The recent financial meltdown has been fair game for any number of books that have either exposed the inner workings of Wall Street firms or been highly critical of the manner in which such firms have operated. Stanley Dziedzic’s book is yet another, but it does have an interesting twist: the author weaves together his experience as an amateur wrestler with his career as a Wall Street banker.
Dziedzic is clear in his objective for writing the book. He says he is compelled to tell his story because of his, “visceral anger at Richard ‘Dick’ Fuld [head of Lehman at the time] and his loyal lieutenants for failing to ensure Lehman’s viability and my frustration at Wall Street’s unwillingness to address the fundamental structural flaws in its risk management…”
Dziedzic begins by explaining how an amateur wrestler who won an Olympic bronze medal became interested in a Wall Street career. He proceeds to secure a position with Salomon Brothers and relates his experience during Salomon’s training program. The author spends several chapters discussing the mortgage-backed securities market, the derivatives market, the thrift industry’s “regulatory debacle,” and other financial issues.
Dziedzic then talks about his transfer to Lehman, describing in subsequent chapters the rise and, ultimately, the fall of the firm. He is openly critical of Lehman’s leader, Dick Fuld. Dziedzic writes: “Missing the cues that Lehman’s risk management was inadequate, Fuld was the architect behind Lehman’s demise; he had condoned the untenable leverage and reckless risk management.”
Again, the author spends a good deal of time concentrating on details of financial aspects, such as “the bailout of long term capital management” and “noneconomic residuals.” While this information is pertinent to Lehman’s downfall, it is presented at a level of detail that the average reader might find to be dry, technical, and somewhat overwhelming.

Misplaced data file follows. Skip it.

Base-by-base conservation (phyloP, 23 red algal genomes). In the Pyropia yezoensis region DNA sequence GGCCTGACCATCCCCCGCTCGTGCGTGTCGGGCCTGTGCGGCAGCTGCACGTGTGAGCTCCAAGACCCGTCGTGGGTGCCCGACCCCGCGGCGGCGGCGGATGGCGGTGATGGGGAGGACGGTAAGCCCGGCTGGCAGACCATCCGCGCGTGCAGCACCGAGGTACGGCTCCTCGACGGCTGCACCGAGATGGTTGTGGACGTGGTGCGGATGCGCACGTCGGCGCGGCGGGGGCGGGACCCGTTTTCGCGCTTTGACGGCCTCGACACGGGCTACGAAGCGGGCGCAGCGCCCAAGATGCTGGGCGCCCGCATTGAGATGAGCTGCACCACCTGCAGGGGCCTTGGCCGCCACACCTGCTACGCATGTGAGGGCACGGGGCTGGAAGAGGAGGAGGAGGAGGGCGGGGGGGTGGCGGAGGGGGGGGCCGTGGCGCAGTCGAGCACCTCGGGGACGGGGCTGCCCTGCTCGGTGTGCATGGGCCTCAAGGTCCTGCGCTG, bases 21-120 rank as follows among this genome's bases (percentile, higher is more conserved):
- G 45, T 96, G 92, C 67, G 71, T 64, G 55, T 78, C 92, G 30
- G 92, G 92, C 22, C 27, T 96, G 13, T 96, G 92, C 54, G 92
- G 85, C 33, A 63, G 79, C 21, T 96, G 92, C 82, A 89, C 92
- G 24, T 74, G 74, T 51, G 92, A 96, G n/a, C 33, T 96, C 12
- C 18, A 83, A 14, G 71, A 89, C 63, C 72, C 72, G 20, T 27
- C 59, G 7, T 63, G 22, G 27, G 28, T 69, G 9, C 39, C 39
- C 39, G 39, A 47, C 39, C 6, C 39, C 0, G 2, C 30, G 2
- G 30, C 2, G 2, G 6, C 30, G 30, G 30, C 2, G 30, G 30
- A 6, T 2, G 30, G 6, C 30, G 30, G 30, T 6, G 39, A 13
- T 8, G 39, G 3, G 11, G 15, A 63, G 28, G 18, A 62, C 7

Dziedzic does offer solid observations in the chapter, “Lessons Learned from Lehman’s Dance with Delusion,” and he makes his position on preventing future disasters clear in the Epilogue: “…Wall Street must be challenged or embarrassed (if that is possible) into taking responsibility and abiding by the very meritocracy that it espouses.” He goes on to say, “To withstand future financial disasters, pricing must be more visible and the derivatives markets’ capital structure must be reshaped.”
Large sections of the book may be too detailed and perhaps financially sophisticated for a general audience; however, Lehman Brothers’ Dance with Delusion does present an insider’s perspective–a uniquely personal view of the underbelly of the financial world. As such, it is interesting if not compelling to see how Lehman unravels. In the end, Stanley Dziedzic’s metaphor of “wrestling Wall Street” turns out to be very appropriate.